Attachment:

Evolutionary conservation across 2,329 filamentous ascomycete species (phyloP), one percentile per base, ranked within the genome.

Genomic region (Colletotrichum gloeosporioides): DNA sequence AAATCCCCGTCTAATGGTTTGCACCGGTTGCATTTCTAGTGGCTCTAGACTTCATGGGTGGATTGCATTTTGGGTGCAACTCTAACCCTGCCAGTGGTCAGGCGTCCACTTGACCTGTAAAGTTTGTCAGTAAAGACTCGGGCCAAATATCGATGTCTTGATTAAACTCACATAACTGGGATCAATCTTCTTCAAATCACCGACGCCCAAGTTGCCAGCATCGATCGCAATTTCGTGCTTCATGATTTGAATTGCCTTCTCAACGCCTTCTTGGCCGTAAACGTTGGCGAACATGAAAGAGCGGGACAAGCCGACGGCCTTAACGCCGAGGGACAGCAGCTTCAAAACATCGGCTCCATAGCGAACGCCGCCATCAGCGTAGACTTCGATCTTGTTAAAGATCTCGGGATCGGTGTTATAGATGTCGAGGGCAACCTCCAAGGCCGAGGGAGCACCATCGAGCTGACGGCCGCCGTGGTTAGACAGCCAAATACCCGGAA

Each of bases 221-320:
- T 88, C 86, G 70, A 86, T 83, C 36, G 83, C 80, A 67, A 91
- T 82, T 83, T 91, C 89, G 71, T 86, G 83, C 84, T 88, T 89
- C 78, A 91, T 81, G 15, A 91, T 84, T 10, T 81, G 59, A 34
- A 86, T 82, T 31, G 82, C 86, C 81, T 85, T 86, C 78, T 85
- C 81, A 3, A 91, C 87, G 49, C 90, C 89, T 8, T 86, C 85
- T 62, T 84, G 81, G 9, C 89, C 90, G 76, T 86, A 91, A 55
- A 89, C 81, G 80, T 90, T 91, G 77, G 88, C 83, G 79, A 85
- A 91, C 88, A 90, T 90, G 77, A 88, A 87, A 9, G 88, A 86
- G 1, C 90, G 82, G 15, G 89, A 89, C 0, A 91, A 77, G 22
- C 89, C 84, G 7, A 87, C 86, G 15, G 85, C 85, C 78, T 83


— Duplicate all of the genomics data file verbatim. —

Evolutionary conservation across 2,329 filamentous ascomycete species (phyloP), one percentile per base, ranked within the genome.

Genomic region (Colletotrichum gloeosporioides): DNA sequence AAATCCCCGTCTAATGGTTTGCACCGGTTGCATTTCTAGTGGCTCTAGACTTCATGGGTGGATTGCATTTTGGGTGCAACTCTAACCCTGCCAGTGGTCAGGCGTCCACTTGACCTGTAAAGTTTGTCAGTAAAGACTCGGGCCAAATATCGATGTCTTGATTAAACTCACATAACTGGGATCAATCTTCTTCAAATCACCGACGCCCAAGTTGCCAGCATCGATCGCAATTTCGTGCTTCATGATTTGAATTGCCTTCTCAACGCCTTCTTGGCCGTAAACGTTGGCGAACATGAAAGAGCGGGACAAGCCGACGGCCTTAACGCCGAGGGACAGCAGCTTCAAAACATCGGCTCCATAGCGAACGCCGCCATCAGCGTAGACTTCGATCTTGTTAAAGATCTCGGGATCGGTGTTATAGATGTCGAGGGCAACCTCCAAGGCCGAGGGAGCACCATCGAGCTGACGGCCGCCGTGGTTAGACAGCCAAATACCCGGAA

Each of bases 221-320:
- T 88, C 86, G 70, A 86, T 83, C 36, G 83, C 80, A 67, A 91
- T 82, T 83, T 91, C 89, G 71, T 86, G 83, C 84, T 88, T 89
- C 78, A 91, T 81, G 15, A 91, T 84, T 10, T 81, G 59, A 34
- A 86, T 82, T 31, G 82, C 86, C 81, T 85, T 86, C 78, T 85
- C 81, A 3, A 91, C 87, G 49, C 90, C 89, T 8, T 86, C 85
- T 62, T 84, G 81, G 9, C 89, C 90, G 76, T 86, A 91, A 55
- A 89, C 81, G 80, T 90, T 91, G 77, G 88, C 83, G 79, A 85
- A 91, C 88, A 90, T 90, G 77, A 88, A 87, A 9, G 88, A 86
- G 1, C 90, G 82, G 15, G 89, A 89, C 0, A 91, A 77, G 22
- C 89, C 84, G 7, A 87, C 86, G 15, G 85, C 85, C 78, T 83